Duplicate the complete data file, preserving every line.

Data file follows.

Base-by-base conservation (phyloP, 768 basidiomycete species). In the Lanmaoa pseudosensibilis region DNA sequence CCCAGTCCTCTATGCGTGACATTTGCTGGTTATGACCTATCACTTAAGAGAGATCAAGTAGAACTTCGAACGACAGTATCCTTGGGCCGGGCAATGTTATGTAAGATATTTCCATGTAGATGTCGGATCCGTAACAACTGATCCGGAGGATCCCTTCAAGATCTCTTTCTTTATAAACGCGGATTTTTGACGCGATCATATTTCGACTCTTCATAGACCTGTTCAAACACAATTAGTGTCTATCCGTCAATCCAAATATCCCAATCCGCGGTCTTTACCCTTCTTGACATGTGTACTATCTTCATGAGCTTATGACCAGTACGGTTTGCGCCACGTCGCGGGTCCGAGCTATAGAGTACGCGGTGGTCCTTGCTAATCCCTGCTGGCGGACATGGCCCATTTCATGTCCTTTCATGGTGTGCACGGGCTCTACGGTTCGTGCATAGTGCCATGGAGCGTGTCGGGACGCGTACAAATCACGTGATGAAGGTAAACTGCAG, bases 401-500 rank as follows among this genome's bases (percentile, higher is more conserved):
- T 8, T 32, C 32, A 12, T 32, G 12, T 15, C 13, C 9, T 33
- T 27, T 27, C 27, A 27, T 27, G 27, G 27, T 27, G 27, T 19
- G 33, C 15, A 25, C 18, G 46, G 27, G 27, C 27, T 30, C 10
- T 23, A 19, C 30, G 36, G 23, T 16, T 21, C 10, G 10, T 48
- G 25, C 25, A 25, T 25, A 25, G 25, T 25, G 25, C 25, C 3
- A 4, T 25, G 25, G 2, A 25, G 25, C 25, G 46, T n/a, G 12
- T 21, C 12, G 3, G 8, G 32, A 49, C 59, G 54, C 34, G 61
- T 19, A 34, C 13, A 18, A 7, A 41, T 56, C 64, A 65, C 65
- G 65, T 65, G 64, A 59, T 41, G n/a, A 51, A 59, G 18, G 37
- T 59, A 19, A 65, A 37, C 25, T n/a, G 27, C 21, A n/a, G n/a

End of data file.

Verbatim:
Base-by-base conservation (phyloP, 768 basidiomycete species). In the Lanmaoa pseudosensibilis region DNA sequence CCCAGTCCTCTATGCGTGACATTTGCTGGTTATGACCTATCACTTAAGAGAGATCAAGTAGAACTTCGAACGACAGTATCCTTGGGCCGGGCAATGTTATGTAAGATATTTCCATGTAGATGTCGGATCCGTAACAACTGATCCGGAGGATCCCTTCAAGATCTCTTTCTTTATAAACGCGGATTTTTGACGCGATCATATTTCGACTCTTCATAGACCTGTTCAAACACAATTAGTGTCTATCCGTCAATCCAAATATCCCAATCCGCGGTCTTTACCCTTCTTGACATGTGTACTATCTTCATGAGCTTATGACCAGTACGGTTTGCGCCACGTCGCGGGTCCGAGCTATAGAGTACGCGGTGGTCCTTGCTAATCCCTGCTGGCGGACATGGCCCATTTCATGTCCTTTCATGGTGTGCACGGGCTCTACGGTTCGTGCATAGTGCCATGGAGCGTGTCGGGACGCGTACAAATCACGTGATGAAGGTAAACTGCAG, bases 401-500 rank as follows among this genome's bases (percentile, higher is more conserved):
- T 8, T 32, C 32, A 12, T 32, G 12, T 15, C 13, C 9, T 33
- T 27, T 27, C 27, A 27, T 27, G 27, G 27, T 27, G 27, T 19
- G 33, C 15, A 25, C 18, G 46, G 27, G 27, C 27, T 30, C 10
- T 23, A 19, C 30, G 36, G 23, T 16, T 21, C 10, G 10, T 48
- G 25, C 25, A 25, T 25, A 25, G 25, T 25, G 25, C 25, C 3
- A 4, T 25, G 25, G 2, A 25, G 25, C 25, G 46, T n/a, G 12
- T 21, C 12, G 3, G 8, G 32, A 49, C 59, G 54, C 34, G 61
- T 19, A 34, C 13, A 18, A 7, A 41, T 56, C 64, A 65, C 65
- G 65, T 65, G 64, A 59, T 41, G n/a, A 51, A 59, G 18, G 37
- T 59, A 19, A 65, A 37, C 25, T n/a, G 27, C 21, A n/a, G n/a